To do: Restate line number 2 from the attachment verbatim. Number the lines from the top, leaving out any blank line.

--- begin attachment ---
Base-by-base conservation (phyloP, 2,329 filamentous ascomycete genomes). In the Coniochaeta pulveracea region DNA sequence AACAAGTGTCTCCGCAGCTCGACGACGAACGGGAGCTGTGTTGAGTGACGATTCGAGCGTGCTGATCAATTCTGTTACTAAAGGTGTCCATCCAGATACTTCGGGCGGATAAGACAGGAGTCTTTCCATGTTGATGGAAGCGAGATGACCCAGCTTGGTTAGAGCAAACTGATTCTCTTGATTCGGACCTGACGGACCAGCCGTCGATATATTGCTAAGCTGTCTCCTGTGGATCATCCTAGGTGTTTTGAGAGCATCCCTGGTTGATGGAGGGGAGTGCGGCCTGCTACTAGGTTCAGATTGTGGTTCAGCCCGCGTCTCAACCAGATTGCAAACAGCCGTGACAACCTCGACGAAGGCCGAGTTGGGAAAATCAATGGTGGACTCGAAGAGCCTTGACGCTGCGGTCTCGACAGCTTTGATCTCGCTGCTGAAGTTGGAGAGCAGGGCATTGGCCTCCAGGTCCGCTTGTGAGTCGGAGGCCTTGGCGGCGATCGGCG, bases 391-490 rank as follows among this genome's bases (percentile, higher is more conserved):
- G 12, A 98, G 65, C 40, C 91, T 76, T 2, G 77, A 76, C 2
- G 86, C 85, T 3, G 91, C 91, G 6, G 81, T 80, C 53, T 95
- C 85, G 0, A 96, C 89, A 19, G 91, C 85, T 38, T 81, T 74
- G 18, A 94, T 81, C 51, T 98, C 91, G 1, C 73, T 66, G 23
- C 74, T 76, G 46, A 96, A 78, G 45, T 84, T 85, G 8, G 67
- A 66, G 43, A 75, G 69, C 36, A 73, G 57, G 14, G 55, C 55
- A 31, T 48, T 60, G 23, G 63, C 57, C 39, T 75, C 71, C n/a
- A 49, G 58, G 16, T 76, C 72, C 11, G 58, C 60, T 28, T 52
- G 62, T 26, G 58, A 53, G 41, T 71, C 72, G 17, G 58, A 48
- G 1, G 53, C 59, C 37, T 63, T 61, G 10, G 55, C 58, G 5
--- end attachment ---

- G 12, A 98, G 65, C 40, C 91, T 76, T 2, G 77, A 76, C 2